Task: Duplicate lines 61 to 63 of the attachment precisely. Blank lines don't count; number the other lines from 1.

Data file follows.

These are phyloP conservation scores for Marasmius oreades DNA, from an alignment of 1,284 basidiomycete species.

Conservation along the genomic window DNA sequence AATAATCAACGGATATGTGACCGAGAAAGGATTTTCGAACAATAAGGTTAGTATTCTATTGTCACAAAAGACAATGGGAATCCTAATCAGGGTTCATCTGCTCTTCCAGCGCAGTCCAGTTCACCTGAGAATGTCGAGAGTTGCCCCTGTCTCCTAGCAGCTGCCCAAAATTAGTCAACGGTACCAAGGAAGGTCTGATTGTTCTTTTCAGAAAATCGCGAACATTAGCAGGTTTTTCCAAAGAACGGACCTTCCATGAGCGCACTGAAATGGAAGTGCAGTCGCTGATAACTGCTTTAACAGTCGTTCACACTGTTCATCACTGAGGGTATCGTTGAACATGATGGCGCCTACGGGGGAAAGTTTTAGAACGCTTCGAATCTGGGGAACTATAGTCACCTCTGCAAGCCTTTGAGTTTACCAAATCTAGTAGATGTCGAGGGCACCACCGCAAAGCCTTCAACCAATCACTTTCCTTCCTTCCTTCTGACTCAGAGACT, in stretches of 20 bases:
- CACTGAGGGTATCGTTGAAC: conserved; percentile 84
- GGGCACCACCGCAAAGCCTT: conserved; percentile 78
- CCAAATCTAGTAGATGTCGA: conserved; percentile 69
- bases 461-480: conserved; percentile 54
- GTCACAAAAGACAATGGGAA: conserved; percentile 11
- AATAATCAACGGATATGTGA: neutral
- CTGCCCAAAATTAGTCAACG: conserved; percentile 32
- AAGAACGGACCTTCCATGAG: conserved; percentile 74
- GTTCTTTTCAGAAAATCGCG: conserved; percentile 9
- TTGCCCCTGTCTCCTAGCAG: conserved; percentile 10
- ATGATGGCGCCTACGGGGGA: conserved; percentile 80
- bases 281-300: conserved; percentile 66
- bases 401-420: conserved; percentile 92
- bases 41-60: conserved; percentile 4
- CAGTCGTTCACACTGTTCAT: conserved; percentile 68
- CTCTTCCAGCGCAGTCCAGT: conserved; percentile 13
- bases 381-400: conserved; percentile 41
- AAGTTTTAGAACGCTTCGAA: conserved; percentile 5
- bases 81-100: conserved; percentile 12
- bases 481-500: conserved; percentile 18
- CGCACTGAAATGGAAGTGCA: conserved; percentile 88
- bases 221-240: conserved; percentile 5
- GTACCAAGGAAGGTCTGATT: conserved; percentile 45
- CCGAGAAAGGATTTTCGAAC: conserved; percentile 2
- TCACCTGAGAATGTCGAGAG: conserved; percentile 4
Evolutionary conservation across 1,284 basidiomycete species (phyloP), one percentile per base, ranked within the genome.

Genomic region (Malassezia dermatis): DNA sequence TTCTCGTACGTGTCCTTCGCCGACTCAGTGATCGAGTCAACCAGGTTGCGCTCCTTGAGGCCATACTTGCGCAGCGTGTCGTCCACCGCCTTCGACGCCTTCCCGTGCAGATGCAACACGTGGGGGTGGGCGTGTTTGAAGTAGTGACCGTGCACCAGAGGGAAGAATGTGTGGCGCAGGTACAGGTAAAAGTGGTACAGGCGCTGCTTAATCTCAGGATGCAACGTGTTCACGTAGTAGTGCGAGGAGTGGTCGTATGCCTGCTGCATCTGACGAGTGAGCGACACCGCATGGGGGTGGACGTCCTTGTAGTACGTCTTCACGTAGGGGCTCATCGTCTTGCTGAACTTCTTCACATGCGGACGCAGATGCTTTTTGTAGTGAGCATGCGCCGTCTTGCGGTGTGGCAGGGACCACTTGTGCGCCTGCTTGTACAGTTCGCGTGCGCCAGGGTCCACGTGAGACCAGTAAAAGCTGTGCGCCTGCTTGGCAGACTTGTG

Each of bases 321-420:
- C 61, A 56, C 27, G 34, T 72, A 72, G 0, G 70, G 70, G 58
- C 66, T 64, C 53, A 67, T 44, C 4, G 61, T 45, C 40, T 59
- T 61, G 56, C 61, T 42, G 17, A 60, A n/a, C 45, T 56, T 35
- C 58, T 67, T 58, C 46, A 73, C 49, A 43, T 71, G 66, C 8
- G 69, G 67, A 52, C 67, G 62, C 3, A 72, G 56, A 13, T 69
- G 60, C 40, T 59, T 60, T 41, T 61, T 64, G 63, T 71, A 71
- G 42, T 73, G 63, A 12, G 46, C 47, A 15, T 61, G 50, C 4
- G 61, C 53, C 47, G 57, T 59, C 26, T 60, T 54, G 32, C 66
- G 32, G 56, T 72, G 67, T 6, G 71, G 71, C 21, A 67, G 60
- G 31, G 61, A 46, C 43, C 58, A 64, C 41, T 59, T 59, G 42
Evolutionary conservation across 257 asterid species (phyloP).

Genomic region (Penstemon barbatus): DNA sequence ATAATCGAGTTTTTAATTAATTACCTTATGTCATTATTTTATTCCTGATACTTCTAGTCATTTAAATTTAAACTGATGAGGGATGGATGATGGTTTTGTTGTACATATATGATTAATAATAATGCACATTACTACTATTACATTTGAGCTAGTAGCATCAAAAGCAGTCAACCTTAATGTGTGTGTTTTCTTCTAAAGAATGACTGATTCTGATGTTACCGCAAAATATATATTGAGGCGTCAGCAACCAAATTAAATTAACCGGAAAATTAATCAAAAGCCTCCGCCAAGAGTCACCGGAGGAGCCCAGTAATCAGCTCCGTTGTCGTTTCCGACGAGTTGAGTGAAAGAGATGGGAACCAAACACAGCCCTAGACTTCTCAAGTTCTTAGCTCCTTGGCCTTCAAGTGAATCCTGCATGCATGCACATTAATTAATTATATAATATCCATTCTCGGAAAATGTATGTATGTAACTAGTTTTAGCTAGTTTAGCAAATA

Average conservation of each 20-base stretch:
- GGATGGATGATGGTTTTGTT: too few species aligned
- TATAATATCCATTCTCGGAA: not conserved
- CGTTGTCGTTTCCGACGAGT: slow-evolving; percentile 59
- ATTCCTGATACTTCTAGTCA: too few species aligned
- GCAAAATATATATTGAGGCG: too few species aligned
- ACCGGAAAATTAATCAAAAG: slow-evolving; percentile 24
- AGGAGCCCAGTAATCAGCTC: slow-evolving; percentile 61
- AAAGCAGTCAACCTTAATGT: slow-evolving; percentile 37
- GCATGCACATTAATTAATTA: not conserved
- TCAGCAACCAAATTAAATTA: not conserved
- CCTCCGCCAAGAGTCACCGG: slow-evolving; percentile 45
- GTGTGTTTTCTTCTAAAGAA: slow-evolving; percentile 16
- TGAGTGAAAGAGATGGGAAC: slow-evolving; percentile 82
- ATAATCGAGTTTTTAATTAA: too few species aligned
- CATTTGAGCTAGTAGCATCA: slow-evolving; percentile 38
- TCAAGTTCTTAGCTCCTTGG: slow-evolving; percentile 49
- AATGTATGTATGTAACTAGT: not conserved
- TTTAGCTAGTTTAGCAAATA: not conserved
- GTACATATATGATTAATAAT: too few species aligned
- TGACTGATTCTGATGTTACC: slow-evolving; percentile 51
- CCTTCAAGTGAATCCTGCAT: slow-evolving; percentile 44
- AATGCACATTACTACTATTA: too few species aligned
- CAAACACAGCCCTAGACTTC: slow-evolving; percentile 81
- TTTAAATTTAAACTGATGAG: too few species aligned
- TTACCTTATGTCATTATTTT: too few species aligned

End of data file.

- TTTAGCTAGTTTAGCAAATA: not conserved
- GTACATATATGATTAATAAT: too few species aligned
- TGACTGATTCTGATGTTACC: slow-evolving; percentile 51